Sunday, February 04, 2007

Thomas Friedman: Iran's Greatest Weakness May Be Its Oil

Lavan, May 16, 2004 IRNA -- Development project of Balal oil field in Lavan Island, in the Persian Gulf, was officially inaugurated in the presence of First Vice-President Mohammad Reza Aref and Oil Minister Bijan Namdar Zanganeh.


February 3, 2007

MOSCOW – There may be only one thing dumber than getting addicted to consuming oil as a country – and that is getting addicted to selling it. Because getting addicted to selling oil can make your country really stupid, and if the price of oil suddenly drops, it can make your people really revolutionary. That's the real story of the rise and fall of the Soviet Union – it overdosed on oil – and it could end up being the real story of Iran, if we're smart.

It is hard to come to Moscow and not notice what the last five years of high oil prices have done for middle-class consumption here. Five years ago, it took me 35 minutes to drive from the Kremlin to Moscow's airport. On Monday, it took me two and a half hours. There was one long traffic jam from central Moscow to the airport, because a city built for 30,000 cars, which 10 years ago had 300,000 cars, today has 3 million cars and a ring of new suburbs.

How Russia deals with its oil and gas windfall is going to be a huge issue. But today I'd like to focus on how the Soviet Union was killed, in part, by its addiction to oil, and on how we might get leverage with Iran, based on its own addiction.

Economists have long studied this phenomenon, but I got focused on it here in Moscow after chatting with Vladimir Mau, the president of Russia's Academy of National Economy. I mentioned to him that surely the Soviet Union died because oil fell to $10 a barrel shortly after Mikhail Gorbachev took office, not because of anything Ronald Reagan did. Actually, Mau said, it was “high oil prices” that killed the Soviet Union. The sharp rise in oil prices in the 1970s deluded the Kremlin into overextending subsidies at home and invading Afghanistan abroad – and then the collapse in prices in the '80s helped bring down the overextended empire.

Here's the story: The inefficient Soviet economy survived in its early decades, Mau explained, thanks to cheap agriculture, from peasants forced into collective farms, and cheap prison labor, used to erect state industries. Beginning in the 1960s, however, even these cheap inputs weren't enough, and the Kremlin had to start importing, rather than exporting, grain. Things could have come unstuck then. But the 1973 Arab oil embargo and the sharp upsurge in oil prices – Russia was the world's second-largest producer after Saudi Arabia – gave the Soviet Union a 15-year lease on life from a third source of cheap resources: “oil and gas,” Mau said.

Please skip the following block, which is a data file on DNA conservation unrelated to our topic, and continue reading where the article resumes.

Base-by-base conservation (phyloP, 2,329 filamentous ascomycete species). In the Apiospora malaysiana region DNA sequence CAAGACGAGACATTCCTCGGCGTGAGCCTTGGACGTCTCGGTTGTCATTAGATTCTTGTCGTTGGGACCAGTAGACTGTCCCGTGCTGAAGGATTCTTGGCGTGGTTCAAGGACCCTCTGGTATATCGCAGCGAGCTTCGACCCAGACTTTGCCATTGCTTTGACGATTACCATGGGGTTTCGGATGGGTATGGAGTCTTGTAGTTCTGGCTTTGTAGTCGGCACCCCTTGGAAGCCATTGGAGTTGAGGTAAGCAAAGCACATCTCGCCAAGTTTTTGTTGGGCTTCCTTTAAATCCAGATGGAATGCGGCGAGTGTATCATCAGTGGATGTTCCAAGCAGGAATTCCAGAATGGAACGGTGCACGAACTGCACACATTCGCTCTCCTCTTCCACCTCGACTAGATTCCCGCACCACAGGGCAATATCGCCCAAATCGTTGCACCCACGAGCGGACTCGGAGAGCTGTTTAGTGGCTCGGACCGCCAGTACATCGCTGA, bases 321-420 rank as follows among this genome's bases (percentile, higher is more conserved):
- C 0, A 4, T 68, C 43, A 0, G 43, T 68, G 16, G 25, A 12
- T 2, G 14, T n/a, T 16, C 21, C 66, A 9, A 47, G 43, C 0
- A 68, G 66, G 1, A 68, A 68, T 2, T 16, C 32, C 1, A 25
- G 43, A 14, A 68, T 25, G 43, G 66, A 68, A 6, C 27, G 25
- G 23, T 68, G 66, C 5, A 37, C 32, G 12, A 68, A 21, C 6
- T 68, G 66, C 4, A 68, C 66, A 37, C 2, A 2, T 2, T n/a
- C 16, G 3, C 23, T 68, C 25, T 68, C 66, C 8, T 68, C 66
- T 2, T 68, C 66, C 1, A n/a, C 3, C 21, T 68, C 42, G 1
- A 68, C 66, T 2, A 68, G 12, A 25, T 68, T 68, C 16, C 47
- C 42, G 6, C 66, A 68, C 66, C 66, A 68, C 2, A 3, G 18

The oil windfall gave the Brezhnev government “money to buy the support of different interest groups, like the agrarians, import some goods and buy off the military-industrial complex,” he said. “The share of oil in total exports went from 10-to-15 percent to 40 percent.” This made the Soviet Union only more sclerotic. “The more oil you have, the less policy you need,” he noted.

In the 1970s, Russia exported oil and gas and “used this money to import food, consumer goods and machines for extracting oil and gas,” Mau said. By the early 1980s, though, oil prices had started to sink – thanks in part to conservation efforts by the United States. “One alternative for the Soviets was to decrease consumption, but the Kremlin couldn't do that – it had been buying off all these constituencies,” Mau explained. So “it started borrowing from abroad, using the money mostly for consumption and subsidies, to maintain popularity and stability.” Oil prices and production kept falling as Gorbachev tried reforming communism, but by then it was too late.

The parallel with Iran, Mau said, is that the shah used Iran's oil windfall after 1973 to push major modernization onto a still traditional Iranian society. The social backlash produced the ayatollahs of 1979. The ayatollahs used Iran's oil windfall to lock themselves into power.

In 2005, reported, Iran's government earned $44.6 billion from oil and spent $25 billion on subsidies – for housing, jobs, food and 34-cents-a-gallon gasoline – to buy off interest groups. Iran's current populist president has further increased the goods and services being subsidized.

So if oil prices fall sharply again, Iran's regime would have to take away many benefits from many Iranians, as the Soviets had to do. For a regime already unpopular with many of its people, that could cause all kinds of problems and give rise to an Ayatollah Gorbachev. We know how that ends. “Just look at the history of the Soviet Union,” Mau said.

In short, the best tool we have for curbing Iran's influence is not containment or engagement, but getting the price of oil down in the long term with conservation and an alternative-energy strategy. Let's exploit Iran's oil addiction by ending ours.

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